Troubled Housing Complex to Undergo Immediate Rehabilitation Work
First Residential Units to Be Revamped through the City’s New Proactive Preservation Initiative; Portfolio Originally Identified by the Predatory Equity Task Force
Mayor Michael R. Bloomberg, City Council Speaker Christine C. Quinn and Department of Housing Preservation and Development (HPD) Commissioner Mathew M. Wambua today announced an agreement that will improve what had become deplorable living conditions for the more than 1,000 residents of the former Milbank housing buildings in the Bronx. The Bloomberg Administration and City Council, led by Speaker Quinn, worked with the property’s tenants and mortgage holder to ensure a responsible landlord would take over the buildings, rehabilitate them and put them on a path toward long-term stability. Finklestein Timberger LLC and its Principal Steven Finkelstein have agreed to pay $27.75 million for the ten buildings and have signed agreements with the City to rehabilitate them and keep them affordable to the current tenants who have endured deplorable conditions caused by mismanagement of past owners. The detailed scopes of repair for each building are being undertaken now, but the rehabilitation is expected to involve work to the windows, roofs, elevators, boilers, plaster and pipes, all of which have posed problems for residents in one way or another. The 548 unit complex is the first to be addressed by the new Proactive Preservation Initiative Mayor Bloomberg and Speaker Quinn announced in January 2011. The Mayor and Speaker were joined at the announcement, which took place at one of the buildings on Heath Avenue, by Council Member Fernando Cabrera, State Senator Gustavo Rivera, Borough President Ruben Diaz Jr., New York City Housing Development Corporation President Marc Jahr and Tenants’ Association President Maggie Maldonado.
“In January, Speaker Quinn and I visited these buildings and committed to taking steps to ensure better conditions at the complex and a brighter future for the New Yorkers who call it home. Today, we have an agreement in place that will make that happen,” said Mayor Bloomberg. “The hard work of rehabilitating the buildings has begun, and the tenants who have suffered through deplorable conditions for too long can look forward to seeing real improvements. The deal is a victory for the more than 1,000 residents who live here, and it is an example of what a big difference our new Proactive Preservation Initiative can make.”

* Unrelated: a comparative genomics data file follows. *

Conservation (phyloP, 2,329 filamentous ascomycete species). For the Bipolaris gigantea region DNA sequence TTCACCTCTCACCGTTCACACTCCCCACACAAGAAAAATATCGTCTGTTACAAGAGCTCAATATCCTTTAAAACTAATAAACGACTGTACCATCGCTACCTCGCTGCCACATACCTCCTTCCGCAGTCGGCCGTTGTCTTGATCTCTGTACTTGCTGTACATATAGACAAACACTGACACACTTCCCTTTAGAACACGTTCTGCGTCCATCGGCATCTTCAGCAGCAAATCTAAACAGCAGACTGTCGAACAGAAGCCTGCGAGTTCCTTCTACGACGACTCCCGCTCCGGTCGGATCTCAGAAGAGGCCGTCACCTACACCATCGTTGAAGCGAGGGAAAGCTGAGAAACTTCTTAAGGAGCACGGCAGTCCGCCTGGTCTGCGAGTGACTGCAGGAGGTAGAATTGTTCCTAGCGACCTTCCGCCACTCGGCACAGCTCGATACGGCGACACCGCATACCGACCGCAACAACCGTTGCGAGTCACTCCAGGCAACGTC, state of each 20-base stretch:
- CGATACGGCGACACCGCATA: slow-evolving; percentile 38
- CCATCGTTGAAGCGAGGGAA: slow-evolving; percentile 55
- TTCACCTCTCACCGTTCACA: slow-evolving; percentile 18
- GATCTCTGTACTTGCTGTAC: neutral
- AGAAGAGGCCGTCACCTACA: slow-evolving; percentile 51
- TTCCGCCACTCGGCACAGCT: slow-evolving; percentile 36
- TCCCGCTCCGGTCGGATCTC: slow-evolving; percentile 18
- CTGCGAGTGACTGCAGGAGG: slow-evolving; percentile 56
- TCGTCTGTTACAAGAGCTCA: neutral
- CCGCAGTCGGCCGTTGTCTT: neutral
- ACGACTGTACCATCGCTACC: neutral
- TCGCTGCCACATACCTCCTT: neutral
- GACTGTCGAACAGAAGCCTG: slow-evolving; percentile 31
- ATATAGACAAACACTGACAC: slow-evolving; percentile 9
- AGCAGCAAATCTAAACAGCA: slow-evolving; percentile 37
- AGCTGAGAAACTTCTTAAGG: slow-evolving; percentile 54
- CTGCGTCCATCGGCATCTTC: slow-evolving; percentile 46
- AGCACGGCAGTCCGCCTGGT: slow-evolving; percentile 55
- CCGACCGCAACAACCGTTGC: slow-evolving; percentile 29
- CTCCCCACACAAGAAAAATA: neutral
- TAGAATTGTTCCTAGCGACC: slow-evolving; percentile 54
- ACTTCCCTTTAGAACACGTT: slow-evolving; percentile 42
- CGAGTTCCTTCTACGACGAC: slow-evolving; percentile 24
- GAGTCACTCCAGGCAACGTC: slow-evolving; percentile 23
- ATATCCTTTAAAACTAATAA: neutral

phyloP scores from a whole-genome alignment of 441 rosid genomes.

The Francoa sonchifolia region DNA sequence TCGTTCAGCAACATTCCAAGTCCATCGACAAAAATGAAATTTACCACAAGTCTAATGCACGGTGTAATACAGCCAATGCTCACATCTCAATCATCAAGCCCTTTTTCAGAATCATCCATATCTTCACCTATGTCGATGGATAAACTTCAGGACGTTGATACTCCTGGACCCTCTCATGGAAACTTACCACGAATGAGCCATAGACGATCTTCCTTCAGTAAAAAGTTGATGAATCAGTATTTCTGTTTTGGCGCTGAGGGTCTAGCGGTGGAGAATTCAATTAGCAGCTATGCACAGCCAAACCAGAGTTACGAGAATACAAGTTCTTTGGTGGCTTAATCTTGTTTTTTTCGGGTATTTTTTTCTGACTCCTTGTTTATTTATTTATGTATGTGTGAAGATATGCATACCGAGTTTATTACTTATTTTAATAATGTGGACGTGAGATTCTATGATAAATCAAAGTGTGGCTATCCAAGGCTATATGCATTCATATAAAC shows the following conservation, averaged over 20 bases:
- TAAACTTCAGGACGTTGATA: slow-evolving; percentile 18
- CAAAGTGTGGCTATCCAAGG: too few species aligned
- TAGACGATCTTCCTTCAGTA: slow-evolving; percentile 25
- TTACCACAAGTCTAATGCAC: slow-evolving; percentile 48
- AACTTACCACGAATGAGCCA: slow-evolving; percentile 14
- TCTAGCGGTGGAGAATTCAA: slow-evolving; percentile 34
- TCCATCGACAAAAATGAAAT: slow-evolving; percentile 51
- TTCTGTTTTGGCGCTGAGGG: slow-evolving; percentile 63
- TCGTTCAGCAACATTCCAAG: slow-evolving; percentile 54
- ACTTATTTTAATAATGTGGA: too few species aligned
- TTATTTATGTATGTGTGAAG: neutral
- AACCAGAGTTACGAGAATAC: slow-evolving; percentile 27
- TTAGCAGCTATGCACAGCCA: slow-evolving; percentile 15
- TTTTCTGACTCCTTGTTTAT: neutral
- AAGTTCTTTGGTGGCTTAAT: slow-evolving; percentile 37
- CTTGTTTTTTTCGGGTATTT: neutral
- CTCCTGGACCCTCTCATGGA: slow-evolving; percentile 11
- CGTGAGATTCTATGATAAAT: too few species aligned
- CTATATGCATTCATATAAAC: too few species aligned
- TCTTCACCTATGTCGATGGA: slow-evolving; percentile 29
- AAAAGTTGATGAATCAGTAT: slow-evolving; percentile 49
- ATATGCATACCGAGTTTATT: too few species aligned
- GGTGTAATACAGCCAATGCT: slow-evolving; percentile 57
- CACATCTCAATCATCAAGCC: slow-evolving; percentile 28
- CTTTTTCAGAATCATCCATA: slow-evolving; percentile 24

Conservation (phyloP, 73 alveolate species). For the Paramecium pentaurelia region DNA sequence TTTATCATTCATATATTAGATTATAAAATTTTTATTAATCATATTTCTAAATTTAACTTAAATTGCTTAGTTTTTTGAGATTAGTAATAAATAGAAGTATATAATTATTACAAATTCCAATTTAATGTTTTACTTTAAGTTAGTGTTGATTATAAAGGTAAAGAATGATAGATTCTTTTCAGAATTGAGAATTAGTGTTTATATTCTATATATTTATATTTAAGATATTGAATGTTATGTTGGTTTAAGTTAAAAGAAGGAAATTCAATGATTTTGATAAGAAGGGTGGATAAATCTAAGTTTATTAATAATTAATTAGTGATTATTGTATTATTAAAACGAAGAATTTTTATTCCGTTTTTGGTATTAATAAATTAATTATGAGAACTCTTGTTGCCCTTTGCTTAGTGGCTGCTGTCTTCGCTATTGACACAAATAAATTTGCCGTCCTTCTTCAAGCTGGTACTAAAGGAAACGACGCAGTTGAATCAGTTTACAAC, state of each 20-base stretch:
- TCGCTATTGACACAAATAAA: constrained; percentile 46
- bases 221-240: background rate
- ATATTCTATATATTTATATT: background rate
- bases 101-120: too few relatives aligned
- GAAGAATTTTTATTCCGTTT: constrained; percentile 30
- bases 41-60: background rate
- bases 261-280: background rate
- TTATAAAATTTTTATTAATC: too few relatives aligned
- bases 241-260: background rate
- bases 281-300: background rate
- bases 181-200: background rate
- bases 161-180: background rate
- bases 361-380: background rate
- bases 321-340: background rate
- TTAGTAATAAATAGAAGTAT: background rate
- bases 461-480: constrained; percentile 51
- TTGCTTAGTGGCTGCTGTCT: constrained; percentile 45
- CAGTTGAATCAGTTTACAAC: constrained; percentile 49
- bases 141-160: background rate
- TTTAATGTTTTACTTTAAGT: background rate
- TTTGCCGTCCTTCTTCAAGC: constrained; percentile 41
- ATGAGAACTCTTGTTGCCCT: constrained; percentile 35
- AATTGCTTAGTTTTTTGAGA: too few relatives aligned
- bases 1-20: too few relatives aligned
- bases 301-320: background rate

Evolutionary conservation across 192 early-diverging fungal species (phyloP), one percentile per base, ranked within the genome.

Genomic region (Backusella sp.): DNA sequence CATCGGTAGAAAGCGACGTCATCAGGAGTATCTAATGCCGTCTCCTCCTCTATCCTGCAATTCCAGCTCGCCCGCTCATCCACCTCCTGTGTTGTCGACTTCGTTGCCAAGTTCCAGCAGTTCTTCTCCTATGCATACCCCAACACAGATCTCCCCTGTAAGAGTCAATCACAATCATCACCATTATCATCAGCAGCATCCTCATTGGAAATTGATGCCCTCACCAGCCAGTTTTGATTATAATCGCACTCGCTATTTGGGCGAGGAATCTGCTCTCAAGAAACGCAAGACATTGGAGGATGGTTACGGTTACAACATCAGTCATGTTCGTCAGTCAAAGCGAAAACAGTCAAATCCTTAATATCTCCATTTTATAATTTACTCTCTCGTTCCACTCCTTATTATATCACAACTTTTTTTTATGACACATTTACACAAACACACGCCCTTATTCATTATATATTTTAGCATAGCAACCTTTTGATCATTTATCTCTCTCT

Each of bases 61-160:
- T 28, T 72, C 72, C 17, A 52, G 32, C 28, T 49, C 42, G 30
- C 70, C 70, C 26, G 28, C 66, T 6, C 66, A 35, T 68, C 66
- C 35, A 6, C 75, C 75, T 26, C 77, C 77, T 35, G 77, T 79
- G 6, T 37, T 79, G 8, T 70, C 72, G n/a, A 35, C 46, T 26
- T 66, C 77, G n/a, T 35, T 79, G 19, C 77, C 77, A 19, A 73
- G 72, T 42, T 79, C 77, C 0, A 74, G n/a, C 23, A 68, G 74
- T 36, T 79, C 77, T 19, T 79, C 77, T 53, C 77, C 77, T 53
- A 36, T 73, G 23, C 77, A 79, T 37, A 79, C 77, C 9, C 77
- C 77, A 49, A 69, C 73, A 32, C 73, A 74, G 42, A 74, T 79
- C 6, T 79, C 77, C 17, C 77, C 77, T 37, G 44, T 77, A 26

“These tenants have fought Milbank and have fought LNR, and now it’s nice to see that their tenacity has paid off,” said Speaker Quinn. “I’ve stood with them for more than a year during their battle, and the fact that this landlord is agreeing to work with the City to get this building back in livable conditions is a good first step. Moving forward, the City, working with the landlord, will ensure that these repairs will be done properly and in a timely manner. Soon, these tenants will finally have a place they can proudly call home. I want to thank the Bloomberg Administration and my Council colleagues for working on this portfolio to create real change for these tenants.”
“The sale of these ten buildings is the culmination of months of concerted effort on the part many who are concerned about the health and welfare of the tenants and are committed to ensuring that their voices were heard,” said HPD Commissioner Wambua. “In achieving this end, we used every avenue available to gain leverage and force this sale to a more conscientious owner. Thus far, Mr. Finkelstein has kept his word to us and to the tenants. For HPD’s part, we pledge to ensure that he continues to be responsive as well as responsible, and that he adheres to all aspects of the covenants he has made. The real hard work has only just begun, but we are hopeful that the worst is now behind us and that these troubled buildings will once again be maintained as warm and welcoming homes.”
The Milbank buildings were identified by the Predatory Equity Task Force launched by Speaker Quinn in 2009, which monitors problems resulting from the continued fallout of the national housing crisis. Through the City’s new Proactive Preservation Initiative, the City conducted cellar to roof inspections, which disclosed widespread deterioration that had not been reported by tenants. Proactive Preservation is a new, aggressive approach to identify and address deteriorating physical conditions in multifamily buildings before they reach a state that endangers the health and safety of residents and threatens the quality of the surrounding neighborhood.